WHICH LOCAL LAW IMPLEMENTS THE EPRIVACY DIRECTIVE?
S.I. No. 336/2011 – European Communities (Electronic Communications Networks and Services) (Privacy and Electronic Communications) Regulations 2011 (2011 Regulations).
IS THERE ANY REGULATORY GUIDANCE ISSUED TO SPECIFICALLY ADDRESS COOKIES?
CAN A USER PROVIDE CONSENT TO COOKIES VIA WEB BROWSER SETTINGS?
ARE COOKIE WALLS ALLOWED?
No – cookie banners cannot indirectly force a user to accept cookies in order to enter the site. There must be granular, opt-in consent for each purpose for which cookies are used.
CAN CONSENT BE IMPLICIT, (I.E. THROUGH USE OF WEBSITE)?
TRANSPARENCY AND RETENTION
ARE THERE SPECIFIC RULES OR GUIDANCE FOR COOKIE BANNERS?
Consents cannot be bundled – consent must be gained for each purpose for which a cookie is used. Organisations should adopt a layered approach to gaining and explaining consent to users. This may be achieved by a cookie banner; however, the guidance notes that the banner must not indirectly force a user to accept all cookies: a reject option should also be clear if such an accept option is available on the banner.
ARE THERE ANY SPECIFIC RETENTION PERIODS FOR DATA HELD BY COOKIES?
Yes. The DPC indicates that six months is the longest period for storing user consent for cookies, and recommends that users have a readily available tool on the relevant website allowing them to regularly amend cookie consents.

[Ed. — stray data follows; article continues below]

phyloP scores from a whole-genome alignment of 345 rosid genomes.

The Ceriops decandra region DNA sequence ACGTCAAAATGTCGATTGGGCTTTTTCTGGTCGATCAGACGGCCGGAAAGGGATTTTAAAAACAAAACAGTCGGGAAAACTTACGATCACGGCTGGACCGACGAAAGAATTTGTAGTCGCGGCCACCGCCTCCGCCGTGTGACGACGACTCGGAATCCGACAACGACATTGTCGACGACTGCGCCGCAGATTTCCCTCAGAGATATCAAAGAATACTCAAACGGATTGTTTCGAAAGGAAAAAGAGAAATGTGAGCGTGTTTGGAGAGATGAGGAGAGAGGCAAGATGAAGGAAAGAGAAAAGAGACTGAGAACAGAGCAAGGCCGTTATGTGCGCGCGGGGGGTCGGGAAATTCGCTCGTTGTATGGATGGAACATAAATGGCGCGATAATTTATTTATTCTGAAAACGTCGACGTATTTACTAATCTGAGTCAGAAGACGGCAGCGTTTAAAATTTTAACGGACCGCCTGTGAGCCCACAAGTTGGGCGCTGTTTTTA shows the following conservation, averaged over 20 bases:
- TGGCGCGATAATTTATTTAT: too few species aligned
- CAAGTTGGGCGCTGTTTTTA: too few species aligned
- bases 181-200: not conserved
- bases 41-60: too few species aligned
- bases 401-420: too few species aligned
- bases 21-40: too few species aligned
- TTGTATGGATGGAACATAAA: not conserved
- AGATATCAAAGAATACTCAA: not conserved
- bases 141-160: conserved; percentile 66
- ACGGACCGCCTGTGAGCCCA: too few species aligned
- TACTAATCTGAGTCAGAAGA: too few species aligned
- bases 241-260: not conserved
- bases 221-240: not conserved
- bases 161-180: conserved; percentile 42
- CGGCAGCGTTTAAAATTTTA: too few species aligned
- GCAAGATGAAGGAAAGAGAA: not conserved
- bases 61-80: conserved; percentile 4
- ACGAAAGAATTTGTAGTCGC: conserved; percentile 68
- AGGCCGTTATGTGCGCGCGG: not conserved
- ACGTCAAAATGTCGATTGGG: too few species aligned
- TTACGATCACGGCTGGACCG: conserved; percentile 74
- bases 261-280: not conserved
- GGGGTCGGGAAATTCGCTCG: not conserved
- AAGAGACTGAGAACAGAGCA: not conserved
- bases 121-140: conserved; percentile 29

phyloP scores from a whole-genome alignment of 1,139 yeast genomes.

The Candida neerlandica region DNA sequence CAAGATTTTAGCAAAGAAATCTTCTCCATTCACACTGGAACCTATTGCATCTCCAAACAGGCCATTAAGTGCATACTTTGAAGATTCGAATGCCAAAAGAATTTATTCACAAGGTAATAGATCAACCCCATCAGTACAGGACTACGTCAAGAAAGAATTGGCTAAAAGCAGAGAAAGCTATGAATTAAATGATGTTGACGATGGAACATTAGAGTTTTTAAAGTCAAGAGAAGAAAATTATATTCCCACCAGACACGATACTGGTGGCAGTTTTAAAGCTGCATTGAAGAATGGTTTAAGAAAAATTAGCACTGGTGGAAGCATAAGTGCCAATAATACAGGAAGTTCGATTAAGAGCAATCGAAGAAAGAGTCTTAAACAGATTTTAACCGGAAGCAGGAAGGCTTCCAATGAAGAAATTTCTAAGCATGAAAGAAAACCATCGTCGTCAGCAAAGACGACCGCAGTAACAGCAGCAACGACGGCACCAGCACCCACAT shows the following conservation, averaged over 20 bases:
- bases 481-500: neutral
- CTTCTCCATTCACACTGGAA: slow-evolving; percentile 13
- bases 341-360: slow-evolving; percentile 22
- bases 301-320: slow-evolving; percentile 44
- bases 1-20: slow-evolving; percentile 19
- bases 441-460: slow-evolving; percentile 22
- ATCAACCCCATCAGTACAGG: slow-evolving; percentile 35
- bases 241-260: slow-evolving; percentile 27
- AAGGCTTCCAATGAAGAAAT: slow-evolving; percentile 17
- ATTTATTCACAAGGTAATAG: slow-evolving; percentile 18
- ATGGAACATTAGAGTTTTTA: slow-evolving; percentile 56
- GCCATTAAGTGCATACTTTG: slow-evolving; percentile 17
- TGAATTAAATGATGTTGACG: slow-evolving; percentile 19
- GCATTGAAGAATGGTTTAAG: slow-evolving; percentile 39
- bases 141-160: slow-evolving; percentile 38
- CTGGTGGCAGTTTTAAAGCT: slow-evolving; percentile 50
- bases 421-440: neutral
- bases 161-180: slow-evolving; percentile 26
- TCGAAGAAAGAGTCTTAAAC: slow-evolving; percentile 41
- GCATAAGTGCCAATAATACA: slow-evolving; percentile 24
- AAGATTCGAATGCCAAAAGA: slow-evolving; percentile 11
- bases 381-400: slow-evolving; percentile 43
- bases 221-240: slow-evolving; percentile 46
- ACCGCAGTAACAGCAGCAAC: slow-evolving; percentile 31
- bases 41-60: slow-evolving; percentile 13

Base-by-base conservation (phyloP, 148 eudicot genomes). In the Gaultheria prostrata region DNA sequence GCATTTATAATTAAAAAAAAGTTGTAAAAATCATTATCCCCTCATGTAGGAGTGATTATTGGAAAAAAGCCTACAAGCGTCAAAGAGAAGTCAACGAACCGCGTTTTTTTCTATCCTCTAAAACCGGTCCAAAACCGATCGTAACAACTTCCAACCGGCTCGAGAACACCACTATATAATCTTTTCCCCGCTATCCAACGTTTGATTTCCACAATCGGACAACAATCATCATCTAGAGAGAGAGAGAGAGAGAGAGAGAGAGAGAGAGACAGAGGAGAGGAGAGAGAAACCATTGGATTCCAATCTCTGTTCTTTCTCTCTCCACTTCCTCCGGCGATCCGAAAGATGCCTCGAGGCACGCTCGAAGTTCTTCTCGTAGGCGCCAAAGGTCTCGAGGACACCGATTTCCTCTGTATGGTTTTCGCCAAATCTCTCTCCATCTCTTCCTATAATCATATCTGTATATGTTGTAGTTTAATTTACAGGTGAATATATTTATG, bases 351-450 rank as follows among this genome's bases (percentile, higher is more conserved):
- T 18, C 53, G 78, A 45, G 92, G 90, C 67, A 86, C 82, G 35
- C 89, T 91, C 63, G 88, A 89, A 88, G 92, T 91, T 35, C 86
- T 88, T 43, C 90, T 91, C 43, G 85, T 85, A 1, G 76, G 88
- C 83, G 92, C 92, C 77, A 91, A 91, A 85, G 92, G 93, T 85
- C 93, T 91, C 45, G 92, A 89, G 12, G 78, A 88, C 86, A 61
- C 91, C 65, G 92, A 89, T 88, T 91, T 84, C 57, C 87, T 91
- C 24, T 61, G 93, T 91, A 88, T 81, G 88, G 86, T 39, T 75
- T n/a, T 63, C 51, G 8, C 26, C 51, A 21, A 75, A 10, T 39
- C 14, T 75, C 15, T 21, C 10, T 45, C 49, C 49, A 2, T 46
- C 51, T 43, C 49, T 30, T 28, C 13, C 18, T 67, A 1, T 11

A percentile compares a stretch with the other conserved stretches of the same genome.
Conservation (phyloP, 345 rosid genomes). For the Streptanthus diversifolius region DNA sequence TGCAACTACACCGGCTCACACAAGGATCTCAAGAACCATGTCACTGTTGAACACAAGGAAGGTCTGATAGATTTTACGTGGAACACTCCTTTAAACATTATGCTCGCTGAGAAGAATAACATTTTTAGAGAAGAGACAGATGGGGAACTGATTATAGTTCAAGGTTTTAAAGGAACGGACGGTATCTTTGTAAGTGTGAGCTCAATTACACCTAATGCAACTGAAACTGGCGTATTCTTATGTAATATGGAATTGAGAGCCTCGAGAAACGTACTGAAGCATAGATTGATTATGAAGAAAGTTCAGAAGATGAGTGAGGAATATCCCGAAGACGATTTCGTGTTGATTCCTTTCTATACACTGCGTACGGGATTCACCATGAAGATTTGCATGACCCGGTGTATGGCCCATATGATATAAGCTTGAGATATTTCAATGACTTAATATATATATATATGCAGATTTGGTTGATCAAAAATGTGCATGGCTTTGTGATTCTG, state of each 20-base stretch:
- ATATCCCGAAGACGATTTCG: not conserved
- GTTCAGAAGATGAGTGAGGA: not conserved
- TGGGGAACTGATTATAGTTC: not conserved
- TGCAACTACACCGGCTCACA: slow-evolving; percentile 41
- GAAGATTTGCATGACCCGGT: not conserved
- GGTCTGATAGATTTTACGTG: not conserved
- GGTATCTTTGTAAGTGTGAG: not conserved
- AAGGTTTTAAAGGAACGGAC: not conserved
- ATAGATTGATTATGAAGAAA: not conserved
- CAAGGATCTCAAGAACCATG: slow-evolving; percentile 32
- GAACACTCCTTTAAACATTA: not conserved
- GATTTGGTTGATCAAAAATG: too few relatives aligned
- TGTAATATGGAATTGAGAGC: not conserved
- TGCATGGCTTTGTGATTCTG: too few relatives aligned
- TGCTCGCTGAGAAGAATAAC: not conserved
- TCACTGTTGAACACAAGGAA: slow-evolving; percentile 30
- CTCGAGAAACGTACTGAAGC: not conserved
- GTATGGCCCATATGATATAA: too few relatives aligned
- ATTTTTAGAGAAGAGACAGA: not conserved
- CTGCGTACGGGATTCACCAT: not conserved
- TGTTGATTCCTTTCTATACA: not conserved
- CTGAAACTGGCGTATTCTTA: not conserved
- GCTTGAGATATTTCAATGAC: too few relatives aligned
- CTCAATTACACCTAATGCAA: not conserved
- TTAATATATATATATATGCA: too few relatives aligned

DO ANY COOKIE RULES OR GUIDANCE APPLY DIFFERENTLY FOR FIRST-PARTY AND THIRD-PARTY COOKIES?
Yes. The DPC reminds organisations to consider all relationships with third parties who they may interact with. This could be through plugins, widgets, or social media sharing tools, for example. Organisations should know what personal data is being shared with third parties via cookies (or other means), and where controller-controller or controller-processor relationships may exist.
IS THERE ANY REGULATORY STRATEGY ON THE ENFORCEMENT OF COOKIE RULES?
HAVE THERE BEEN ANY FINES ISSUED FOR NON-COMPLIANCE OF COOKIE RULES?
HAVE THERE BEEN ANY COURT CASES ADDRESSING COOKIE COMPLIANCE?
The DPC emphasises that it is irrelevant whether personal data exists within the information access or stored in cookies. The guidance notes that the ePrivacy Regulations apply to information stored or access on such equipment, irrespective of whether the information includes personal data. Personal data may not always exist in cookies; however, when it does, GDPR obligations apply in addition. Examples of relevant GDPR considerations given by the DPC include transparency requirements, Article 28 contracts where appropriate and ensuring relevant processing is recorded in an Article 30 Records of Processing Activities (RoPA).
Consent is required for Analytics cookies. The DPC does indicate, however, that when carrying out enforcement action on cookie compliance, it is unlikely that first-party analytics will be an immediate priority for the DPC.
Originally published 27 November 2020
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